Though singer-songwriter Alejandro Rose-Garcia is a son of Texas, it took stints on the East and West Coasts to find his haunting, ragged voice as Shakey Graves.
A trained actor with parts on NBC’s Friday Night Lights and a selection of Robert Rodriguez movies, Rose-Garcia regularly traveled to New York and Los Angeles looking for acting work. Instead of focusing on the craft he'd initially intented to pursue, he was sucked into the underground folk scenes of each city, where he picked up a guitar, fashioned a kick-drum out of an old suitcase, and used his natural charisma and stage presence to command the attention and respect of music critics and eager fans, alike.
Back in Texas since 2010, his sparse, eerie songs have come to symbolize a soundtrack of sorts for wandering souls' quiet moments. With the releases of 2011's Roll the Bones and 2013's Story of My Life, Shakey Graves recognized those eccentric, kindred spirits and gave them a voice — reason enough to be thankful he found his own.
Just minutes before he played an intimate set for On-Airstreaming, a company that broadcasts small-scale performances and interviews out of downtown Austin, we caught Rose-Garcia for a round of career quick-fire.
How did you come up with the name Shakey Graves?
I was living in L.A. in 2009 and my best friend was working at a festival — Old Settlers, which happens over by the Salt Lick in Dripping Springs. He put me in the trunk of his car and snuck me in, and we ended up having this great three-day weekend of just drinking as much Lone Star as possible. This guy who was inebriated came up to our campsite talking about this great whiskey he had, but he really just had a 32 oz. Miller High Life or something.
We had this conversation and at the end the last thing he said as he walked off was something about "spooky wagons," and we thought that was a really great country name, like Speedy West or something. We all ended up giving each other backcountry campfire names, like Spinster Jones and Shakey Graves. That was one of the first nights I started going to song circles and when people asked who I was, I’d say Shakey Graves. No one flinched, so I went with it.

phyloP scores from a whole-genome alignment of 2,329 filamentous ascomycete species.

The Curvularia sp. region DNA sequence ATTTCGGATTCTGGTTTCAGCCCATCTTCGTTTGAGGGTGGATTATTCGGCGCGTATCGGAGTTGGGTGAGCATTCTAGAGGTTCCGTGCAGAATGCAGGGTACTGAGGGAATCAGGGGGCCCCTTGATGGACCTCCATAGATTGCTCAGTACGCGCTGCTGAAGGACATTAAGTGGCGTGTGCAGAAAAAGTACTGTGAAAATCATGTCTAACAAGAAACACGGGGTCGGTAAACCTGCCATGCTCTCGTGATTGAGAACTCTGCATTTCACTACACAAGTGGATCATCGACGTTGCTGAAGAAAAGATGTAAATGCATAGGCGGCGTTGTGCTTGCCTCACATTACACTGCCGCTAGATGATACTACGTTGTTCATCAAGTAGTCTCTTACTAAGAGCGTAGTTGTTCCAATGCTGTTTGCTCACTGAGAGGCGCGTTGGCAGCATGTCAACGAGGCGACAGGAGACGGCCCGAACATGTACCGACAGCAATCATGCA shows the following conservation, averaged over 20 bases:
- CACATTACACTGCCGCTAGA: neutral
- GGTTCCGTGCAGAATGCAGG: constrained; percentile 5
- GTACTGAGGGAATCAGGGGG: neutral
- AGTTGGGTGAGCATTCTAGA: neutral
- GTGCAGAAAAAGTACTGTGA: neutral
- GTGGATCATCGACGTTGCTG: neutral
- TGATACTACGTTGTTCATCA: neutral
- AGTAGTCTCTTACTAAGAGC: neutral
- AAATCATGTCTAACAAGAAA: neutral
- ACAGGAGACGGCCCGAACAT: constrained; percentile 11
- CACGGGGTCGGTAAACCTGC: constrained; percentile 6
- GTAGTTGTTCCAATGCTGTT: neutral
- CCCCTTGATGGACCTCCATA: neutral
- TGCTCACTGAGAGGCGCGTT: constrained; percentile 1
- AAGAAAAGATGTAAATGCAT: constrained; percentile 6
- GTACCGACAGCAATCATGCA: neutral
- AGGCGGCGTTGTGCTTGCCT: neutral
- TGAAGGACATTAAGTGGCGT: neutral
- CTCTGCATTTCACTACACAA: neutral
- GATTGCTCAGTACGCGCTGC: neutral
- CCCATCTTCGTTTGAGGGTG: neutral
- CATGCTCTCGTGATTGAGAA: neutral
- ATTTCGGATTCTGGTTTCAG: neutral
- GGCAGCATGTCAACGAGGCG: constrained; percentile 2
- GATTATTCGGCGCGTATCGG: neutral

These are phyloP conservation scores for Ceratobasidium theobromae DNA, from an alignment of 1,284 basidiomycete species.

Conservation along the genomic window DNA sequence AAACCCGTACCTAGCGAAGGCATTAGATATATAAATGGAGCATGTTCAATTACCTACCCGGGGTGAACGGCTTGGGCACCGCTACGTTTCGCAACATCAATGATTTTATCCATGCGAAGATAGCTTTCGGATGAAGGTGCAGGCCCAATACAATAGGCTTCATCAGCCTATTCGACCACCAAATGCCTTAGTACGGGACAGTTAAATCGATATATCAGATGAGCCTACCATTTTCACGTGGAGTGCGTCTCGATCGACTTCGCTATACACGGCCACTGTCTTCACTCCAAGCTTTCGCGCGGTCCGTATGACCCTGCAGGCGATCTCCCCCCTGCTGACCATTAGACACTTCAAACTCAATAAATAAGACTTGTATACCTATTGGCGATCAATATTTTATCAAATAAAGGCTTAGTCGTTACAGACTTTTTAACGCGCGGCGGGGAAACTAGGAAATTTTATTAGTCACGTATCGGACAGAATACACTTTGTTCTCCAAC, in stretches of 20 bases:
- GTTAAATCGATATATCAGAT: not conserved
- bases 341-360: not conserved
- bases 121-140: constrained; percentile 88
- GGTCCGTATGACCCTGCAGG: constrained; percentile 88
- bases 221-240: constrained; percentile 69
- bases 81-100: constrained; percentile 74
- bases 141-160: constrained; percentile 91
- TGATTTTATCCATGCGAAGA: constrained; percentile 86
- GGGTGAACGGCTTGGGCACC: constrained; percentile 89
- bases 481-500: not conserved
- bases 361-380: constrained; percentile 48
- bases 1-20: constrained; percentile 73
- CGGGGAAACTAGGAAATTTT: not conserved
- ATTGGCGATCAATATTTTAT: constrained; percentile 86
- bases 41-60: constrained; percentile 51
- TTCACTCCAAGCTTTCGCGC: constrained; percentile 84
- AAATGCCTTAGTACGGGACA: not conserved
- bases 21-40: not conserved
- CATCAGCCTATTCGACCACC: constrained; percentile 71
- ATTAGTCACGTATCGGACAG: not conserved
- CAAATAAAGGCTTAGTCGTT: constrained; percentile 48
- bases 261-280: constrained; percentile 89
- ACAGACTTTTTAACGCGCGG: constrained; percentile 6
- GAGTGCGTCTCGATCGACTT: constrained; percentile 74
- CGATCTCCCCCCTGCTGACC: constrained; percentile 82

What are your roots?
It’s almost show tunes. When I was a kid I loved the Phantom of the Opera soundtrack. But as far as singers, it’s guys like Townes Van Zandt, who has always been a presence in my life. The Texas thing is inescapable, and I have a deep love for country music and the imagery of all that. But also bad pop music and contemporary top 40 jams — it’s all there. There is some level of commonality since a good song is just a good song.
Who are some contemporary folk musicians you’re into?
Robert Ellis is a Houston boy whose roots are country, and he’s been knocking it out of the park. But now he has been getting more experimental. I think he hoped people would be mad at him for it, but instead they’ve sort of embraced it.
You kind of have that same license with people, too.
That’s the goal. I play what I want to hear. Doing that is what’s gotten me to this point, so I figure why stop now?
Is there a part of the country that could take you away from your hometown of Austin?
There are bases. I’d move to Charleston, South Carolina in a heartbeat because that place is just set up for human living. There’s incredible seafood, four-to-one women-to-men ratio, a college, great bar scene, really sweet people, really bizarre antique stores with, like, a hearse for sale. I love it. Canada, as well. I’d move to The Maritimes, around Nova Scotia. I’d be a farmer, live somewhere weird, and eat clams out of the sea.
How much thought do you put into your image?
A fair amount. A lot of is lucky because, if I could, I’d wear the same thing every day — like a cartoon character. And I sort of do, with 170 white tanks and one pair of pants. I used to wear a suit a lot. Those are the two sides of Shakey Graves: white tanks or the suit, and I decide based on temperature.
Finally, give us the five tracks you're listening to now — and why.
[Note: Rose-Garcia put some thought into this and delivered his answers post-performance.]
Arthur Russell, "I Close My Eyes"
Arthur was responsible for some prolific early electronic music, but this song shows the country side of the Iowa-native who found his sexuality and death elsewhere in strange America.
Zapp & Roger, "Computer Love"
Besides being a smoking hot robot classic, his song foretold the future — how computerful.
Connie Converse, "Empty Pocket Waltz"
Connie's one of the most enigmatic parts of the Greenwich village scene. One day she wrote letters to all of her friends and drove away in her VW bug never to be heard of again. A collection of home recordings was compiled and eventually released. Her songs have a certain brand of narrative loneliness that I adore.
Shovels & Rope, "Boxcar"
I have had the distinct pleasure of touring with these wonderful people a few times this last year, and it's no secret I have a huge crush on them and their music. Typically you will catch onto a bands set after hearing it every night, but I still went running to the wings every time this tune kicked it off.
Country Willie, "Inside The Reason"
Country Willie is one of Austin's little secrets; he embodies the spirit of my hometown entirely. His voice is an heirloom, his songs are all over the place from zombie tunes to straight up country. Either way, this song rips me a new one. The world is not ready for Country Willie.